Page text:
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Henry Wells was born on May 11, 1828 in Killaloe, County Clare, Ireland. Henry’s parents, originally from County Clare, shortly after his birth moved to County Tipperary, Ireland from where Henry later migrated to the United States. After migrating to the U.S. Henry worked on a farm near Muncietown, Indiana and was present there when the War Between the States began. When it became apparent after a year that hostilities were going to continue, Henry enlisted as a private into Company B of the 69th Indiana Infantry Regiment at Richmond, Indiana; on August 5, 1862 at the age of 34. Being almost six feet tall, Henry was both taller and older than most of his fellow recruits and saw action in the Western Theatre during his three year enlistment; including fighting at the Battle of Richmond, Kentucky on August 30, 1862, when the majority of his Regiment were captured by Confederate forces. He saw action again at the Siege of Vicksburg, from May 18th through July 4, 1863. Henry’s Company B was later consolidated with Company A and his regiment reclassified as the 69th Indiana Battalion. Henry continued serving with the 69th, being promoted to the rank of Corporal, in January 1865, and remained at that rank until he was discharged at Mobile, Alabama on July 5, 1865.

After his discharge, Henry returned to farming at Muncietown, Indiana for a while, before leaving for Leavenworth, Kansas in 1869; where he remained for some ten years. Leaving Leavenworth, Henry made his way to the northern coast of Tasmania, Australia and the port of Burnie; arriving there in 1879. From Burnie he travelled to the township of Somerset on the River Cam in 1889, where he decided to make his home. It was in Somerset six years later at the age of 67, that Henry met and married 46 year old Jessie Emily Wragg; on November 9, 1895. Jessie was the first postmistress of Somerset and the second daughter of Thomas Dodd Wragg, the founding father of Somerset, and Emily Harnett Wragg. At first her father eyed Henry with suspicion, him being twenty-one years older than his daughter and an outsider. A niece recalled Henry as having “had big feet and didn’t work”; not the best qualifications for the son-in-law of the founding father. It was said that younger members of the family were never allowed to refer to Henry as uncle, and were required to refer to the couple as “Aunt Jessie and Mr. Wells”. By 1907 Henry had applied for and was receiving a pension of some $20 (US) a month, which at that time was an above average income, and that coupled with his respectable behaviour eventually gained him the respect and acceptance of Jessie’s family.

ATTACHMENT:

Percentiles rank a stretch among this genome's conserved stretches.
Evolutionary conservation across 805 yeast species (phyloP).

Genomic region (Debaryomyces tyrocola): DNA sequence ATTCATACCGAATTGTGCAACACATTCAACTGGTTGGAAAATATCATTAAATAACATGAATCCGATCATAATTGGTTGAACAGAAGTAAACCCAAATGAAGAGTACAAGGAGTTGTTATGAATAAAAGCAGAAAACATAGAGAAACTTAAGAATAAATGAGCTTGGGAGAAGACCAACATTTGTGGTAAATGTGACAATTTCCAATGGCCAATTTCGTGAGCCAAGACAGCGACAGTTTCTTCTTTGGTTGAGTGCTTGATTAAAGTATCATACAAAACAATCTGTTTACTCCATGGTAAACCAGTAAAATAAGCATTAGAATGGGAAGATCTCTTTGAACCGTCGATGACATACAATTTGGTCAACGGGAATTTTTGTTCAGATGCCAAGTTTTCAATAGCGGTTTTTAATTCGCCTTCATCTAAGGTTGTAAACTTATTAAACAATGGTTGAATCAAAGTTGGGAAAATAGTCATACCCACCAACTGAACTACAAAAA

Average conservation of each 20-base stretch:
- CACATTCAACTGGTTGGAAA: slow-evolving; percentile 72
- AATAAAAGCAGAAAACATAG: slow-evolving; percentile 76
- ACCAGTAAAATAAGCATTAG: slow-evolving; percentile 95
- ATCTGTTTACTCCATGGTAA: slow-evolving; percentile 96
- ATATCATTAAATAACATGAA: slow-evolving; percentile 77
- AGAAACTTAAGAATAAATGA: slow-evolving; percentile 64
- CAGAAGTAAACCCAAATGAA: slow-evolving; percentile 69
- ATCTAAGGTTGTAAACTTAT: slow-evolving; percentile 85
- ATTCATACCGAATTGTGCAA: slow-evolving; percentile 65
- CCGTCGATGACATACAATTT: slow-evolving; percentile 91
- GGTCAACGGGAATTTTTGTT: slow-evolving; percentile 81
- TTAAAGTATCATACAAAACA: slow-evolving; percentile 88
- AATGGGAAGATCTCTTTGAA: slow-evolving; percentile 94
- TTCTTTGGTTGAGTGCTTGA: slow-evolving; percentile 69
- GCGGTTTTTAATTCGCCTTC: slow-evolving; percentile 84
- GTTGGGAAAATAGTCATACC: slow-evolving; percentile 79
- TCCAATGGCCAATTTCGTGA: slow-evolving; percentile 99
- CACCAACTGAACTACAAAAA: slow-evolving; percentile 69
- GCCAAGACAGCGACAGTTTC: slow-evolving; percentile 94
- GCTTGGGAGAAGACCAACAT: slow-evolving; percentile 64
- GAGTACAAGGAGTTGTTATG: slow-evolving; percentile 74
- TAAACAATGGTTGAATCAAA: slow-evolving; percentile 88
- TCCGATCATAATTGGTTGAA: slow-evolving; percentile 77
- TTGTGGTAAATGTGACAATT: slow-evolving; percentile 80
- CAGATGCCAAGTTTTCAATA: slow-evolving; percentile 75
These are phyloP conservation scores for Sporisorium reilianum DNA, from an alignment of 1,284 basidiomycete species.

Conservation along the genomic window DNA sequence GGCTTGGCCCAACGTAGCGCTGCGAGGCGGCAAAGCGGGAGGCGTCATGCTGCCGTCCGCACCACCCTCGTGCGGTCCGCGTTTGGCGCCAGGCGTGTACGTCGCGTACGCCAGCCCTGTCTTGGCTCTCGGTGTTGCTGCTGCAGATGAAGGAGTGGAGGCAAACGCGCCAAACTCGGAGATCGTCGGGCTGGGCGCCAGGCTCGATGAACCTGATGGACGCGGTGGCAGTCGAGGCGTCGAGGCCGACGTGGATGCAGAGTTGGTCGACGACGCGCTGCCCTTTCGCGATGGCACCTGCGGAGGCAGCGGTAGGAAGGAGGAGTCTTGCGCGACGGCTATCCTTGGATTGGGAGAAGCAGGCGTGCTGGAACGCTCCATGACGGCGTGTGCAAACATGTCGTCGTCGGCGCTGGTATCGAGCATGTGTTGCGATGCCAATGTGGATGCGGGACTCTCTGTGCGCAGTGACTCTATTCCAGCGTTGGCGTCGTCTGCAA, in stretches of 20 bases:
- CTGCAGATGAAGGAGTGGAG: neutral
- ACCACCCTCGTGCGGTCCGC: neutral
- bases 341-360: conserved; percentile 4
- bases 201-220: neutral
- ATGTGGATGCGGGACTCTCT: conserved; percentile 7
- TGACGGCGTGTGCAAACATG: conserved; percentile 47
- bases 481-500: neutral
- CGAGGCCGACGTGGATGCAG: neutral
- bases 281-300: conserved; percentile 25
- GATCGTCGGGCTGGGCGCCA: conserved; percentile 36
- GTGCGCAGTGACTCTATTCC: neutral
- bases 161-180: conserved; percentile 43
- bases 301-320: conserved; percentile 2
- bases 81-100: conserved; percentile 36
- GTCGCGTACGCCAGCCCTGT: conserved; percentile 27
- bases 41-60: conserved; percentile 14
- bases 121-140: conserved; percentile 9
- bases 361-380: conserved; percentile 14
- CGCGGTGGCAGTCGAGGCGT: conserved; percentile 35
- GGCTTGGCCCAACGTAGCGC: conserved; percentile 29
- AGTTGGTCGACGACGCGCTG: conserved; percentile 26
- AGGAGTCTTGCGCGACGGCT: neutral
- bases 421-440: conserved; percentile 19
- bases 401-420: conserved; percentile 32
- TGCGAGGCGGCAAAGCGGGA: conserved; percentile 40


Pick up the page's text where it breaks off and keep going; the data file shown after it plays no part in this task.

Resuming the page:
Jessie passed away on January 8, 1908 and Henry Wells died four years later, in 1912, at the Latrobe Hospital; and was buried in the Somerset Cemetery beside his wife. The two shared an unmarked plot for some eighty-two years, until Henry’s gravesite was pointed out to Mr. Roy Parkers daughter by Mr. Tom Wragg, Jessie’s grandnephew, during a chance meeting at the Somerset Cemetery in 1994. Through hers and Roy Parker’s efforts, a marble headstone was acquired from the American Veterans Administration in Washington D.C. and presented to Mr. Tom Wragg, who had it erected and dedicated on Australia Day, January 26, 1996; eighty-four years after the fact.

 

“Advocate News”, Tasmanian newspaper, 1996

  Richard Muir Wilson, Community Development Officer, Waratah-Wynyard Council, Wynyard, Tasmania 

 Royal Australian Historical Society Library

 “Somerset The Cam”, A.C. Hearn, 1992

''The War of the Rebellion: A Compilation of the Official Records of the Union and Confederate Armies”, Govt. Print. Off., Washington

 

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